Racing Future is determined to inspire a new generation of fans to enjoy the sport of horse racing.

Racing Post Ranks Top 10 Moments

After 10,000 issues the Racing Post has reported on plenty of big stories - here are a few since our very first edition

1) Frankie's Magnificent Seven
September 28, 1996
 - When he went to the Ascot festival on that Saturday in September 1996, the 25-year-old Frankie Dettori was already racing's most popular figure. By the end of an extraordinary day in which he achieved the unprecedented feat of riding all seven winners on a major showpiece card, he was a household name well beyond the narrow confines of the sport. When top-weight Fujiyama Crest sealed Dettori's place in the history books with an unlikely success in the seventh race, the accumulator paid 25,051-1 and cost the betting industry a reported £30 million. Never has the flying dismount been more justified.

2) The race that never was

April 3, 1993 - 
In front of a worldwide audience of 300 million with £75 million in bets riding on the result, racing embarrassed itself on its biggest stage, turning the sport into a laughing stock and leaving a blank space in the Grand National record books. Hapless Aintree starter Keith Brown was soon christened ‘Captain Cock-Up' as the false-start system failed and chaos ensued as half the field continued on to a second circuit. They were led home by jockey John White and Esha Ness, the Grand National winner that never was; the void race has gone down in infamy.

3) Desert Orchid wins Gold Cup

March 16, 1989
 - The most popular chaser in the history of the Racing Post, Desert Orchid would have earned a place in the pantheon for his four King George triumphs alone. Cheltenham, though, was never his favourite venue and he had been beaten five times there before the 1989 Gold Cup that assured him of legendary status. In atrocious heavy ground, Dessie demonstrated courage to match his brilliance as he fought back to overhaul Yahoo, taking the roof off the stands as the great roar reached a rare climax. Not for nothing was this triumph over adversity voted number one in a Racing Post readers' poll of 100 Greatest Races.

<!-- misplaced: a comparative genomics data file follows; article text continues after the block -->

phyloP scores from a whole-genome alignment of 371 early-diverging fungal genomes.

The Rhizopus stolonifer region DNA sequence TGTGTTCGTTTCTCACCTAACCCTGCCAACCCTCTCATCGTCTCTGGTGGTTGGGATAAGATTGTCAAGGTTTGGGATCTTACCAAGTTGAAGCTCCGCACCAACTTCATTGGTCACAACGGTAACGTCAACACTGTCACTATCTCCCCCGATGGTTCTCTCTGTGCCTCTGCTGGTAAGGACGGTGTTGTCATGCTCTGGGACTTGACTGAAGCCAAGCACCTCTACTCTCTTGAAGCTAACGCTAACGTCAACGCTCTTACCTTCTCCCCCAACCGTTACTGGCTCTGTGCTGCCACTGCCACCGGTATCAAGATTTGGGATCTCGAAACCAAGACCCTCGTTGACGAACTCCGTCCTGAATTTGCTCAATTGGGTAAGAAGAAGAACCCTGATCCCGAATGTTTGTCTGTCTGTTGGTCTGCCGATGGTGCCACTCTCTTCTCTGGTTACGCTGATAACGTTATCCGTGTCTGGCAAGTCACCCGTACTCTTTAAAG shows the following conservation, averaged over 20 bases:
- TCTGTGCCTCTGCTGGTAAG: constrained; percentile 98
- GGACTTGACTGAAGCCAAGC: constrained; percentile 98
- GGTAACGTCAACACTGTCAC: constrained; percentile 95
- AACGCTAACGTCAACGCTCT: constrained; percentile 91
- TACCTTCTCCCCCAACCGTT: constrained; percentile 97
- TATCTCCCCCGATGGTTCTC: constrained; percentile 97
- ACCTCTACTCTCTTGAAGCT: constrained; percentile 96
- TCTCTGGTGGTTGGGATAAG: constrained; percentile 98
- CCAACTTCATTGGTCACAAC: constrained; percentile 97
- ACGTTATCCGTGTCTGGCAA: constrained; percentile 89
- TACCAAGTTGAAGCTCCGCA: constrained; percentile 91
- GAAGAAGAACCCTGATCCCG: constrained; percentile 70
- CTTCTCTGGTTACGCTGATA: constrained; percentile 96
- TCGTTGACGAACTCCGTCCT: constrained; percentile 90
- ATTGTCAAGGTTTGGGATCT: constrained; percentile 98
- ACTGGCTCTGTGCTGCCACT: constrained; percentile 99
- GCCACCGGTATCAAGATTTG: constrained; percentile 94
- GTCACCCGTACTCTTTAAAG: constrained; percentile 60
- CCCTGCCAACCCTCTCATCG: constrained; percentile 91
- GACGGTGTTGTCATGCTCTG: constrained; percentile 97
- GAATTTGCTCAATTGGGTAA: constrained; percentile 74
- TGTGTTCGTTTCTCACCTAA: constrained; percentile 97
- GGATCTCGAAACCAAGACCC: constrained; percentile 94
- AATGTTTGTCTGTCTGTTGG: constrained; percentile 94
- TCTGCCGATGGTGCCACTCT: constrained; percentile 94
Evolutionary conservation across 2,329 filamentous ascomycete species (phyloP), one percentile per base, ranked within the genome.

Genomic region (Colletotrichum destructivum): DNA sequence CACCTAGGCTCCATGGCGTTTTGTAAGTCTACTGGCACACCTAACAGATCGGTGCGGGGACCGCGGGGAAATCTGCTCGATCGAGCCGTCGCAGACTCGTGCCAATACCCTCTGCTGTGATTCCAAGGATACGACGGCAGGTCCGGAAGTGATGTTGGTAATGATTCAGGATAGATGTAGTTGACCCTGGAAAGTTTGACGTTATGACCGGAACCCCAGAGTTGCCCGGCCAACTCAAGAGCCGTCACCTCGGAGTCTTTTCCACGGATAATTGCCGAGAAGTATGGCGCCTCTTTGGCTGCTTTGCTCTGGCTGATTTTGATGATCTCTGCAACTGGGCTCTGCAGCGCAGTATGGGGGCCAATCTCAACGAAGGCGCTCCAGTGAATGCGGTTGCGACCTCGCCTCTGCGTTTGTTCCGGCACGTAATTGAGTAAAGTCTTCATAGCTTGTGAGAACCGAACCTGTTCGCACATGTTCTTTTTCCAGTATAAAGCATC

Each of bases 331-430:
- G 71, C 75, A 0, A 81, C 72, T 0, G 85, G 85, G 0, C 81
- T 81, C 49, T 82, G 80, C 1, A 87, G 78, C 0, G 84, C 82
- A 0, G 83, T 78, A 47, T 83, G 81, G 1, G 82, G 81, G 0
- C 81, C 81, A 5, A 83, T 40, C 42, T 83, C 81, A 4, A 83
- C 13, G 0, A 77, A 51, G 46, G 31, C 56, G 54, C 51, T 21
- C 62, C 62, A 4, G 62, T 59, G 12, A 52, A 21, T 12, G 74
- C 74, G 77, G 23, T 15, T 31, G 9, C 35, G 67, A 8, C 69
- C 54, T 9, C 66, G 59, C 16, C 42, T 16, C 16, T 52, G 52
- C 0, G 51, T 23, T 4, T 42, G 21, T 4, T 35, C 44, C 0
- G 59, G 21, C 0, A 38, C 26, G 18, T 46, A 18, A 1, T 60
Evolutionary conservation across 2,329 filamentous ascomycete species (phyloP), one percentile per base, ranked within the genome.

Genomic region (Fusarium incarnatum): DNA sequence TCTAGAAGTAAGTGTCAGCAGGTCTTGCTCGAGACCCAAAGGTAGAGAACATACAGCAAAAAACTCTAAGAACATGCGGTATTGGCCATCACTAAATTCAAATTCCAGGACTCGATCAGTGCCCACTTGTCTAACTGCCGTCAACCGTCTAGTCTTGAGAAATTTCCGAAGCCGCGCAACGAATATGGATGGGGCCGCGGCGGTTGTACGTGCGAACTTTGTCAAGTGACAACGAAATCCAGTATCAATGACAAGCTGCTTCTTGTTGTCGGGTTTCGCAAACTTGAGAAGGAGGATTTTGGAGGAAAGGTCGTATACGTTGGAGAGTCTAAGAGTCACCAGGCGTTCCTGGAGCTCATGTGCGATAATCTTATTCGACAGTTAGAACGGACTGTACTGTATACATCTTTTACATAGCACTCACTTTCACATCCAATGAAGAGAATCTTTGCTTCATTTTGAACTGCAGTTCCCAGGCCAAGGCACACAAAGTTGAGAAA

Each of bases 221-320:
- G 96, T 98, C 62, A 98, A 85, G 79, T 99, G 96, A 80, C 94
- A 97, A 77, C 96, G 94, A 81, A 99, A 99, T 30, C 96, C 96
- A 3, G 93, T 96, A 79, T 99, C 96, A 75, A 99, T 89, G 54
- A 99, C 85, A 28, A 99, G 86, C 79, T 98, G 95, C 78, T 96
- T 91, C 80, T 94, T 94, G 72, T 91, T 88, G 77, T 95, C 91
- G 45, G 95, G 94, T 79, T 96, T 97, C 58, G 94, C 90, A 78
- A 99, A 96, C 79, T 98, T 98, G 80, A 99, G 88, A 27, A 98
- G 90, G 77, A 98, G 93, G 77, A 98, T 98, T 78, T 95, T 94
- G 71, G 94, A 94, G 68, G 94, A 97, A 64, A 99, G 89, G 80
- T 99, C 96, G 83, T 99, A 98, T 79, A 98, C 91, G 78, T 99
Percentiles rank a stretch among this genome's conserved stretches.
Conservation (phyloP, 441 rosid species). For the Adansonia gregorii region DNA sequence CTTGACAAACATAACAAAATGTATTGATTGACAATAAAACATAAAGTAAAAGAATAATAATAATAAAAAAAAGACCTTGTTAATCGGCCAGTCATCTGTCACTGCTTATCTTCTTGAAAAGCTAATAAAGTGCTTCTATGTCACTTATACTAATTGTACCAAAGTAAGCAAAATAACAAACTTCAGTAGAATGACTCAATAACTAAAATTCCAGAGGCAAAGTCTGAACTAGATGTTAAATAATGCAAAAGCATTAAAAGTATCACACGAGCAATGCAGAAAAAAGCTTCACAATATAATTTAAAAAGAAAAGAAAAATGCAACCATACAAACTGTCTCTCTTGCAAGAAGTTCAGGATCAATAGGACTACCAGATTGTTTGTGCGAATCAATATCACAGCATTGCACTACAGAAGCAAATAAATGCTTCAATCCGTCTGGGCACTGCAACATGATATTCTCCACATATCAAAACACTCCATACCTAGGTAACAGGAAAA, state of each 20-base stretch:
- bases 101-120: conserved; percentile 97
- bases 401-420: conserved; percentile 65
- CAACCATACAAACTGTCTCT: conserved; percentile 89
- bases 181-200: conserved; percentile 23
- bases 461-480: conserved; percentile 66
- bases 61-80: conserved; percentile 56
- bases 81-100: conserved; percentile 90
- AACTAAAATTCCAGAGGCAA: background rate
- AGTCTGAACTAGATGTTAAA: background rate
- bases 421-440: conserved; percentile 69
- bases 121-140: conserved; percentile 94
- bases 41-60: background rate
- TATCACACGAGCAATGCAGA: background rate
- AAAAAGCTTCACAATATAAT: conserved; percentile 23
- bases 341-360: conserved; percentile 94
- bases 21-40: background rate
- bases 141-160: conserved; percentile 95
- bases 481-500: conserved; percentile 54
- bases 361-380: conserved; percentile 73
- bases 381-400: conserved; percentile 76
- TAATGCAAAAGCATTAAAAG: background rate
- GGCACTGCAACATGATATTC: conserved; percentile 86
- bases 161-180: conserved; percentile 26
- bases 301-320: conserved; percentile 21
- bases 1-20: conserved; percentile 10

4) Aintree bomb scare and subsequent re-run

April 5 and 7, 1997
 - Two years after the disaster of the race that never was came a triumph writ equally large in the rich folklore of the Grand National. The world's most famous steeplechase was less than an hour away when the first coded bomb warning was received from the IRA. After a second such warning there was a mass evacuation that left about a third of the 60,000 crowd stranded, with cars and coaches locked inside the racecourse, as bomb disposal experts carried out a pair of controlled explosions. After a defiant show of community spirit, the race was re-run two days later and won by Lord Gyllene.

5) Dancing Brave's Derby defeat
June 4, 1986
 - Although Dancing Brave was one of the true greats of the modern era, his name will always be synonymous with his Epsom defeat by Shahrastani. Although perhaps not as synonymous as that of his jockey Greville Starkey, who had declared the 2,000 Guineas winner to be "bombproof" only to pay the price for over-confidence as the 2-1 favourite was left with an impossible amount to do before charging down the straight to get within a half-length of the winner. Dancing Brave's subsequent exploits, notably his breathtaking Arc success under Pat Eddery, served to render the Derby an even bigger debacle.